Talk

Advanced search

Would you like to be a member of our research panel? Join here - there's (nearly) always a great incentive offered for your views.

Book/article recommenations on best way to minimise jealousy between impending newborn and toddler?

(11 Posts)
octonuddle Fri 20-Jan-17 10:53:57

DD is 18 months and will be 24 months when DC2 arrives. She already shows signs of being jealous e.g if we pick up another baby she gets upset. Want to make the transition as smooth as possible and try and avoid jealousy...any tips or recommendations on books/articles?

Grace1980 Fri 20-Jan-17 13:23:56

Can't remember what books I read for myself to prepare (a friend lent me one I think) but a nice kids one is 'I'm going to be a big sister / brother'.

I had my second when my first was 22 months. I got quite stressed about whether she would take to the baby ok, be affected etc etc. My two are now 5 and 3 and they play together ALL the time. They adore each other (and of course squabble a lot too!). When I tell my eldest that she wasn't particularly keen on the youngest when she came along, she can't believe it. They love each other so much.

Im trying to say that however your eldest reacts to the baby / pregnancy, things change an awful lot. Siblings love each other!! Xx

octonuddle Fri 20-Jan-17 15:54:07

Ah thanks! Thats reassuring! Will check out the book you mentioned. Thanks!

roseteapot101 Fri 20-Jan-17 16:04:08

i remember hearing about some books that was good

www.amazon.co.uk/d/Books/Theres-House-Inside-My-Mummy-Orchard-Picturebooks/1841210684/ref=sr_1_1?ie=UTF8&qid=1484928084&sr=8-1&keywords=house+in+mummy%27s+tummy&tag=mumsnetforum-21

www.amazon.co.uk/d/Books/New-Baby-Usborne-First-Experiences-Anna-Civardi/0746066651/ref=sr_1_1?s=books&ie=UTF8&qid=1484928160&sr=1-1&keywords=The+New+Baby&tag=mumsnetforum-21

RedCrab Fri 20-Jan-17 20:46:12

The best thing I heard/read/ was told was to baby them a bit. To not be aghast at any regression in them - like it's a really bad sign or something. Because it's really not - it's understandable. My son was 2.5 when DD was born and he did do little things like want to be held on my lap like a baby at times. The best bit about the advice is to really go a bit overboard with it. So for example, we let him climb into her Moses basket and we tucked him up in a cellular blanket, and cooed over him "oh look at our beautiful baby boy DS! Oh isn't he lovely. What a gorgeous little baby he is! Oh I love him so much!"

He was delighted with anything like that, and lapped it up and it seemed to fill his "cup" up and make him feel really loved. When he'd had enough, he'd wriggle away and go back to his "big boy" things. It was just random little times when he needed it and had such a positive effect. Much better than us trying to explain to him that he was "big" now, not a baby, which I think would have upset him. Sometimes he needed to hear he was a great big brother; sometimes he needed to be tucked up in a big cuddle and rocked like a baby. I guess it's about reading what they need to make them feel safe at that time?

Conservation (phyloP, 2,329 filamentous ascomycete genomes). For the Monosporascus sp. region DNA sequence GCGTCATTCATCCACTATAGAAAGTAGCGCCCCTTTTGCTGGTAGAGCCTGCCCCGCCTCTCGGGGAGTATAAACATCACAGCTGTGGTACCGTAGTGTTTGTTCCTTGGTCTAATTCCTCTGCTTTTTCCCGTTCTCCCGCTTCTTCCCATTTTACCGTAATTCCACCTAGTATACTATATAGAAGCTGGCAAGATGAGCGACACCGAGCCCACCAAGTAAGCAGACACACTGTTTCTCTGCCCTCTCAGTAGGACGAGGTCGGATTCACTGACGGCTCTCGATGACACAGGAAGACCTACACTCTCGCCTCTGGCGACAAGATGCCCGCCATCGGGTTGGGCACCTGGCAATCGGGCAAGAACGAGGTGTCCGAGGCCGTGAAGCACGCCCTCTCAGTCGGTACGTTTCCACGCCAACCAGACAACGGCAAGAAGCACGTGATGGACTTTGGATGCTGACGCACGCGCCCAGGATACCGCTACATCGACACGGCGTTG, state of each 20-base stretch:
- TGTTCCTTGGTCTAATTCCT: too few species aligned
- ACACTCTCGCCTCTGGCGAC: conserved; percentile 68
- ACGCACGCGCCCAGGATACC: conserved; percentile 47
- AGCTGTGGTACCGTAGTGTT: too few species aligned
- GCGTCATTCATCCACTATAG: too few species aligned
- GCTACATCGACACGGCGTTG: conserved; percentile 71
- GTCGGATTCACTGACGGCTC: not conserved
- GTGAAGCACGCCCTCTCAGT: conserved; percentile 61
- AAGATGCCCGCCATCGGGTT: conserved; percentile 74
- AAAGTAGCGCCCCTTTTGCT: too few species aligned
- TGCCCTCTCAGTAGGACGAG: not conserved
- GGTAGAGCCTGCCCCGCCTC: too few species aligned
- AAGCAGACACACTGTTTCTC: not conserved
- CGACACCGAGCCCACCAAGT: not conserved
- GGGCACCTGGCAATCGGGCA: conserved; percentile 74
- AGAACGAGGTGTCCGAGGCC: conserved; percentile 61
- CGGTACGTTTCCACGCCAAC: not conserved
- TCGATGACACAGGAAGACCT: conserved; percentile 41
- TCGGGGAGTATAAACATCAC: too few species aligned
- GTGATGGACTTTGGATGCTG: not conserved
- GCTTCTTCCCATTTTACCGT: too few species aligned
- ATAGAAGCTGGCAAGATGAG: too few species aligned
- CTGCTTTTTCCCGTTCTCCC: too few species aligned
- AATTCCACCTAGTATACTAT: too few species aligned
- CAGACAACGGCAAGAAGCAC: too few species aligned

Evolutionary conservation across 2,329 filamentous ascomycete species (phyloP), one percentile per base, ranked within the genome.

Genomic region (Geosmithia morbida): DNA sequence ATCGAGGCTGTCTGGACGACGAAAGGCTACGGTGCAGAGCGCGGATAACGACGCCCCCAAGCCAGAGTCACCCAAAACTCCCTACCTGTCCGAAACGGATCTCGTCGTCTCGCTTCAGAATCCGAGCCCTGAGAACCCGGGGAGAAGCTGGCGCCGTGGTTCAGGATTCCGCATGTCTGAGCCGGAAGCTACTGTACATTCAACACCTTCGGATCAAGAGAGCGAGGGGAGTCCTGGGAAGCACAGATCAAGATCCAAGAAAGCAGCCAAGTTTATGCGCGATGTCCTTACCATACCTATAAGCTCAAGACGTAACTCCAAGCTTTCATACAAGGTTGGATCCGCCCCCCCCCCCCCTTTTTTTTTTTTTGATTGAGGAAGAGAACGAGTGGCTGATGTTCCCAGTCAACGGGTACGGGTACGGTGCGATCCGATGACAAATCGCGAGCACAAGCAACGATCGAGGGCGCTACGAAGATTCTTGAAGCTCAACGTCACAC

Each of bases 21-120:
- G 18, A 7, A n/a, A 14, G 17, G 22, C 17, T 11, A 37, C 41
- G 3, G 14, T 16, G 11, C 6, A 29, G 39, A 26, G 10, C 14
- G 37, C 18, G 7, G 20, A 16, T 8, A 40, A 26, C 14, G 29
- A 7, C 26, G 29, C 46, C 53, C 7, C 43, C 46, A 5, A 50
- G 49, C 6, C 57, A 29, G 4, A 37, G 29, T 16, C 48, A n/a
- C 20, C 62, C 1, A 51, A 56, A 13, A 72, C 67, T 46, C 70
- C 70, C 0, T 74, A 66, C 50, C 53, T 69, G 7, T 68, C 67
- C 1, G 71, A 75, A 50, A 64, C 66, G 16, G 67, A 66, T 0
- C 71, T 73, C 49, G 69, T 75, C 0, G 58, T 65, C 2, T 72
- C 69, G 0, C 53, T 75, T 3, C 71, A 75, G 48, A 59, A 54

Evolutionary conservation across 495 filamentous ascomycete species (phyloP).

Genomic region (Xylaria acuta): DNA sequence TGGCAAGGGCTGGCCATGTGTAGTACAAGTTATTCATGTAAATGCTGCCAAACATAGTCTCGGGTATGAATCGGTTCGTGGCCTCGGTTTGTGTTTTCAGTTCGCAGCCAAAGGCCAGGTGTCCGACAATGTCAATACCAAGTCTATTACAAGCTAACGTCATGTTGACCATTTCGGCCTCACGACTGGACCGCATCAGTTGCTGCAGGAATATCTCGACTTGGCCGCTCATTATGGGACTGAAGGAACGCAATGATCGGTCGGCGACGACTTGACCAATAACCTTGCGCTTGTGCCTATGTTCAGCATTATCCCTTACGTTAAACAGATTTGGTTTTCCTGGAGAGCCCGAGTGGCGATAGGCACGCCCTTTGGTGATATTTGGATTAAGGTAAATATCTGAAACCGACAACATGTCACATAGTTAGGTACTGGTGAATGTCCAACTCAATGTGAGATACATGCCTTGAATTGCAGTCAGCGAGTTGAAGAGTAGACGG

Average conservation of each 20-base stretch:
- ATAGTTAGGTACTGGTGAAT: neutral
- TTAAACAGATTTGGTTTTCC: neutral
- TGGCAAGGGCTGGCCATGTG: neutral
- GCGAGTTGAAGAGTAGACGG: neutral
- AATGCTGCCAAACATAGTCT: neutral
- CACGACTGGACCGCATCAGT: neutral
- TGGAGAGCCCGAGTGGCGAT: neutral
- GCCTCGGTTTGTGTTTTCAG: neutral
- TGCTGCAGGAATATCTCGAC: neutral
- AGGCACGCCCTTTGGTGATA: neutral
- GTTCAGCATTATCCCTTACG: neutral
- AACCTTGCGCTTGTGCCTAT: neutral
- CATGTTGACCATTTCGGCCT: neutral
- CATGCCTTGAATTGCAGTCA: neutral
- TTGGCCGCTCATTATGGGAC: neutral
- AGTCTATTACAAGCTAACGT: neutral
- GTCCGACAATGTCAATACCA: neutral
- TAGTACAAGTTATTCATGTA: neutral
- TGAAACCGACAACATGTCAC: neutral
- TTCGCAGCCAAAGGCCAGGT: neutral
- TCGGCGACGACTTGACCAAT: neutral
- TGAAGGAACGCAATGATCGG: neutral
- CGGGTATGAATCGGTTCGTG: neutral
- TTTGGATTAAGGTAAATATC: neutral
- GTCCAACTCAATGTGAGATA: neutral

DirtyDancing Fri 20-Jan-17 23:13:46

Red I completely agree, I am doing that with my little one at the moment. He even climbs under my tops and pretends to be a baby in my tummy. I hold him like a baby or talk to him like one and he loves it.

I will talk about the baby for a bit, but always turn it around in the end into him, so say things like "I remember when you was in my tummy and wriggling around" if he asks a question like will the baby have a bath? I will always answer yes, the baby will have a bath etc, and then say you loved having a bath as a baby. It seems to be working so far!!

DirtyDancing Fri 20-Jan-17 23:14:55

Just to add, it doesn't have to be very much, he soon wants to talk about something else or be a big boy again, a little but of mothering of chat seems to placate him nicely

RedCrab Sat 21-Jan-17 08:18:13

Awww yes they love hearing about when they were babies, don't they? Makes them feel so secure and special. The biggest thing I learnt was the embrace their feelings about their sibling(s), not to be afraid of their feelings - like its going to open up a Pandora's box you won't be able to shut again. Which doesn't sound very practical but really helped. Ds (4) loves hearing about himself when I carried him as a baby and then relates it to me carrying DC3 now (I'm 30 weeks pregnant). The other day he asked me if she was playing with my bones in there grin

octonuddle Sun 22-Jan-17 07:41:58

Great tip thanks! Makes complete sense and probably wouldnt have been the way I would have addressed it intuitively so I'm glad I asked. Very helpful! Thanks

ConvincingLiar Sun 22-Jan-17 07:46:09

We've been talking a lot about what will happen when the baby comes and what babies do. We have strsssed that the baby is coming to live in our house forever as a friend's toddler on day 3 wanted to know when the baby was going back.

RedCrab Sun 22-Jan-17 10:50:43

We'd already read Playful Parenting through having DS and there's a lot in there about filling their love cups up - all the little things you can do with them/to them to fill them up with love to fortify them through hard times during the day. Their cups run low and they start to "act out" or be disruptive. Fill their cups up again. So doing things like babying them a little fills their cups back up.

Another thing we did was show him all the photos and videos we took of him when he was a baby. They love that smile

Join the discussion

Join the discussion

Registering is free, easy, and means you can join in the discussion, get discounts, win prizes and lots more.

Register now